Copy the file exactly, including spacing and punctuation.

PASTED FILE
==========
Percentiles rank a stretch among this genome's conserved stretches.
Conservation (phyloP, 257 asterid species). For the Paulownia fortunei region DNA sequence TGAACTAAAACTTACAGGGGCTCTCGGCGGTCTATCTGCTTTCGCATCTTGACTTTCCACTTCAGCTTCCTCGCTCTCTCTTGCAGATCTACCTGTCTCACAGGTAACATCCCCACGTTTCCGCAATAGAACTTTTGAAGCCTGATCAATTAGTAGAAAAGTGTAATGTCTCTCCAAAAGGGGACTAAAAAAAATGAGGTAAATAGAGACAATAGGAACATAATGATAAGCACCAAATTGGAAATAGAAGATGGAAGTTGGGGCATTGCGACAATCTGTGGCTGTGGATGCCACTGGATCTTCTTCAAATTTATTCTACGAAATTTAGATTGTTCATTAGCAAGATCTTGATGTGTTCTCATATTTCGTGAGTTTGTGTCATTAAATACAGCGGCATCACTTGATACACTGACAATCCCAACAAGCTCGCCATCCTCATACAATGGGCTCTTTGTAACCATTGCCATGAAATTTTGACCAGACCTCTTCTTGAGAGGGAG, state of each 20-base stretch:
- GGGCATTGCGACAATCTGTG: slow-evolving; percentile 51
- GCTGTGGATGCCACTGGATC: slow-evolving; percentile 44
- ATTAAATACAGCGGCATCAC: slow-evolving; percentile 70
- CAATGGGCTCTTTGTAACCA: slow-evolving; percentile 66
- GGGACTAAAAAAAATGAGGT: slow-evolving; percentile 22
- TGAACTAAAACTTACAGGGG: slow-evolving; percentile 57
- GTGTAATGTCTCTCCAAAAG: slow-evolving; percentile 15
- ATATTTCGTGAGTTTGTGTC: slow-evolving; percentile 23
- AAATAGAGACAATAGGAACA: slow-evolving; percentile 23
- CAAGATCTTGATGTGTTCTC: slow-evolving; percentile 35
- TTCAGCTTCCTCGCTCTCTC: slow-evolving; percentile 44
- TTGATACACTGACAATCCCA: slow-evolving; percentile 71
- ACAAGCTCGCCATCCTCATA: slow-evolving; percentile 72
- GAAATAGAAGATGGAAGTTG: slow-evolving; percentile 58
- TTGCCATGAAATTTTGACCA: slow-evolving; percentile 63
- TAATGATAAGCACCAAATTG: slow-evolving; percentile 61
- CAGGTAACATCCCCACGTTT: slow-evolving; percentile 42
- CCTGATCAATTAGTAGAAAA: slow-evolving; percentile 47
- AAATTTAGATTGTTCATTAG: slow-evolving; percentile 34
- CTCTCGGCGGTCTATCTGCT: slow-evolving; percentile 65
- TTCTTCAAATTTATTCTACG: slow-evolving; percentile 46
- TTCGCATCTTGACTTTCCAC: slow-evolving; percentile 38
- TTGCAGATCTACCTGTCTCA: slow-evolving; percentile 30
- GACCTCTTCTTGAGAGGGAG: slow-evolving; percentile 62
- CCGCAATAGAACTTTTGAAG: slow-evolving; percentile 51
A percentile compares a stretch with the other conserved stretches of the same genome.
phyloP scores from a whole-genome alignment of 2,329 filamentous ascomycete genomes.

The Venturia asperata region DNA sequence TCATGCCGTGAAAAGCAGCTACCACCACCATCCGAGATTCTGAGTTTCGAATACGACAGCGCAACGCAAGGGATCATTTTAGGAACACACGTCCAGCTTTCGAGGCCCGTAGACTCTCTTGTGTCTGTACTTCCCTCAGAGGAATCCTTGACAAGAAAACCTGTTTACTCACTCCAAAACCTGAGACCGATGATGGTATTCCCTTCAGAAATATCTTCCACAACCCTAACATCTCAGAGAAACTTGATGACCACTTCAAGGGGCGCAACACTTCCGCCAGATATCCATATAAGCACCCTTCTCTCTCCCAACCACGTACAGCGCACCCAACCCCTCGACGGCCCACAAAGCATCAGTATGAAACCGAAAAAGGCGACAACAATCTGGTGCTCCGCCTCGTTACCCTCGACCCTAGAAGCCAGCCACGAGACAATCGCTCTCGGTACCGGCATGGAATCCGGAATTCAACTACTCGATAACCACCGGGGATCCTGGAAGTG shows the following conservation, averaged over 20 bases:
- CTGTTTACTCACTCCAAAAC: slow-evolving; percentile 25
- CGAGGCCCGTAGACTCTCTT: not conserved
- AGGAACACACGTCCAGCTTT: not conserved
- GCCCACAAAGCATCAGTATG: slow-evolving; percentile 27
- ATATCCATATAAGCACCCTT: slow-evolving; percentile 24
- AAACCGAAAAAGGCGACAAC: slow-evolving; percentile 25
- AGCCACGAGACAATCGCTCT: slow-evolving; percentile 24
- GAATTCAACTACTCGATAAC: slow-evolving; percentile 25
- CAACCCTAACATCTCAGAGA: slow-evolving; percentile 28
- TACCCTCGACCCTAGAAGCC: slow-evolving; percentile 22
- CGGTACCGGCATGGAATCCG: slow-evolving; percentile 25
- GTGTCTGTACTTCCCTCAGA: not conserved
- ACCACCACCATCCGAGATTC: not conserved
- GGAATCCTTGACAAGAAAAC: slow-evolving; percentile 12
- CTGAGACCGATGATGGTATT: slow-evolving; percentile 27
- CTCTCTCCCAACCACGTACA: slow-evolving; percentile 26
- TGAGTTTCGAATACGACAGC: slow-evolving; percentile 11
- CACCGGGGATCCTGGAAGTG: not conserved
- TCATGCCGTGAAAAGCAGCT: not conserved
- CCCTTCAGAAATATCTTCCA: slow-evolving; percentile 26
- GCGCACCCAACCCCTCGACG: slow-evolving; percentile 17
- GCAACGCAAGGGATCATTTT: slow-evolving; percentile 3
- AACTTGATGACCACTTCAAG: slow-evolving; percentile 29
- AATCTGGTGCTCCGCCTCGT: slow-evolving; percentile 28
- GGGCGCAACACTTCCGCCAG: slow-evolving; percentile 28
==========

Percentiles rank a stretch among this genome's conserved stretches.
Conservation (phyloP, 257 asterid species). For the Paulownia fortunei region DNA sequence TGAACTAAAACTTACAGGGGCTCTCGGCGGTCTATCTGCTTTCGCATCTTGACTTTCCACTTCAGCTTCCTCGCTCTCTCTTGCAGATCTACCTGTCTCACAGGTAACATCCCCACGTTTCCGCAATAGAACTTTTGAAGCCTGATCAATTAGTAGAAAAGTGTAATGTCTCTCCAAAAGGGGACTAAAAAAAATGAGGTAAATAGAGACAATAGGAACATAATGATAAGCACCAAATTGGAAATAGAAGATGGAAGTTGGGGCATTGCGACAATCTGTGGCTGTGGATGCCACTGGATCTTCTTCAAATTTATTCTACGAAATTTAGATTGTTCATTAGCAAGATCTTGATGTGTTCTCATATTTCGTGAGTTTGTGTCATTAAATACAGCGGCATCACTTGATACACTGACAATCCCAACAAGCTCGCCATCCTCATACAATGGGCTCTTTGTAACCATTGCCATGAAATTTTGACCAGACCTCTTCTTGAGAGGGAG, state of each 20-base stretch:
- GGGCATTGCGACAATCTGTG: slow-evolving; percentile 51
- GCTGTGGATGCCACTGGATC: slow-evolving; percentile 44
- ATTAAATACAGCGGCATCAC: slow-evolving; percentile 70
- CAATGGGCTCTTTGTAACCA: slow-evolving; percentile 66
- GGGACTAAAAAAAATGAGGT: slow-evolving; percentile 22
- TGAACTAAAACTTACAGGGG: slow-evolving; percentile 57
- GTGTAATGTCTCTCCAAAAG: slow-evolving; percentile 15
- ATATTTCGTGAGTTTGTGTC: slow-evolving; percentile 23
- AAATAGAGACAATAGGAACA: slow-evolving; percentile 23
- CAAGATCTTGATGTGTTCTC: slow-evolving; percentile 35
- TTCAGCTTCCTCGCTCTCTC: slow-evolving; percentile 44
- TTGATACACTGACAATCCCA: slow-evolving; percentile 71
- ACAAGCTCGCCATCCTCATA: slow-evolving; percentile 72
- GAAATAGAAGATGGAAGTTG: slow-evolving; percentile 58
- TTGCCATGAAATTTTGACCA: slow-evolving; percentile 63
- TAATGATAAGCACCAAATTG: slow-evolving; percentile 61
- CAGGTAACATCCCCACGTTT: slow-evolving; percentile 42
- CCTGATCAATTAGTAGAAAA: slow-evolving; percentile 47
- AAATTTAGATTGTTCATTAG: slow-evolving; percentile 34
- CTCTCGGCGGTCTATCTGCT: slow-evolving; percentile 65
- TTCTTCAAATTTATTCTACG: slow-evolving; percentile 46
- TTCGCATCTTGACTTTCCAC: slow-evolving; percentile 38
- TTGCAGATCTACCTGTCTCA: slow-evolving; percentile 30
- GACCTCTTCTTGAGAGGGAG: slow-evolving; percentile 62
- CCGCAATAGAACTTTTGAAG: slow-evolving; percentile 51
A percentile compares a stretch with the other conserved stretches of the same genome.
phyloP scores from a whole-genome alignment of 2,329 filamentous ascomycete genomes.

The Venturia asperata region DNA sequence TCATGCCGTGAAAAGCAGCTACCACCACCATCCGAGATTCTGAGTTTCGAATACGACAGCGCAACGCAAGGGATCATTTTAGGAACACACGTCCAGCTTTCGAGGCCCGTAGACTCTCTTGTGTCTGTACTTCCCTCAGAGGAATCCTTGACAAGAAAACCTGTTTACTCACTCCAAAACCTGAGACCGATGATGGTATTCCCTTCAGAAATATCTTCCACAACCCTAACATCTCAGAGAAACTTGATGACCACTTCAAGGGGCGCAACACTTCCGCCAGATATCCATATAAGCACCCTTCTCTCTCCCAACCACGTACAGCGCACCCAACCCCTCGACGGCCCACAAAGCATCAGTATGAAACCGAAAAAGGCGACAACAATCTGGTGCTCCGCCTCGTTACCCTCGACCCTAGAAGCCAGCCACGAGACAATCGCTCTCGGTACCGGCATGGAATCCGGAATTCAACTACTCGATAACCACCGGGGATCCTGGAAGTG shows the following conservation, averaged over 20 bases:
- CTGTTTACTCACTCCAAAAC: slow-evolving; percentile 25
- CGAGGCCCGTAGACTCTCTT: not conserved
- AGGAACACACGTCCAGCTTT: not conserved
- GCCCACAAAGCATCAGTATG: slow-evolving; percentile 27
- ATATCCATATAAGCACCCTT: slow-evolving; percentile 24
- AAACCGAAAAAGGCGACAAC: slow-evolving; percentile 25
- AGCCACGAGACAATCGCTCT: slow-evolving; percentile 24
- GAATTCAACTACTCGATAAC: slow-evolving; percentile 25
- CAACCCTAACATCTCAGAGA: slow-evolving; percentile 28
- TACCCTCGACCCTAGAAGCC: slow-evolving; percentile 22
- CGGTACCGGCATGGAATCCG: slow-evolving; percentile 25
- GTGTCTGTACTTCCCTCAGA: not conserved
- ACCACCACCATCCGAGATTC: not conserved
- GGAATCCTTGACAAGAAAAC: slow-evolving; percentile 12
- CTGAGACCGATGATGGTATT: slow-evolving; percentile 27
- CTCTCTCCCAACCACGTACA: slow-evolving; percentile 26
- TGAGTTTCGAATACGACAGC: slow-evolving; percentile 11
- CACCGGGGATCCTGGAAGTG: not conserved
- TCATGCCGTGAAAAGCAGCT: not conserved
- CCCTTCAGAAATATCTTCCA: slow-evolving; percentile 26
- GCGCACCCAACCCCTCGACG: slow-evolving; percentile 17
- GCAACGCAAGGGATCATTTT: slow-evolving; percentile 3
- AACTTGATGACCACTTCAAG: slow-evolving; percentile 29
- AATCTGGTGCTCCGCCTCGT: slow-evolving; percentile 28
- GGGCGCAACACTTCCGCCAG: slow-evolving; percentile 28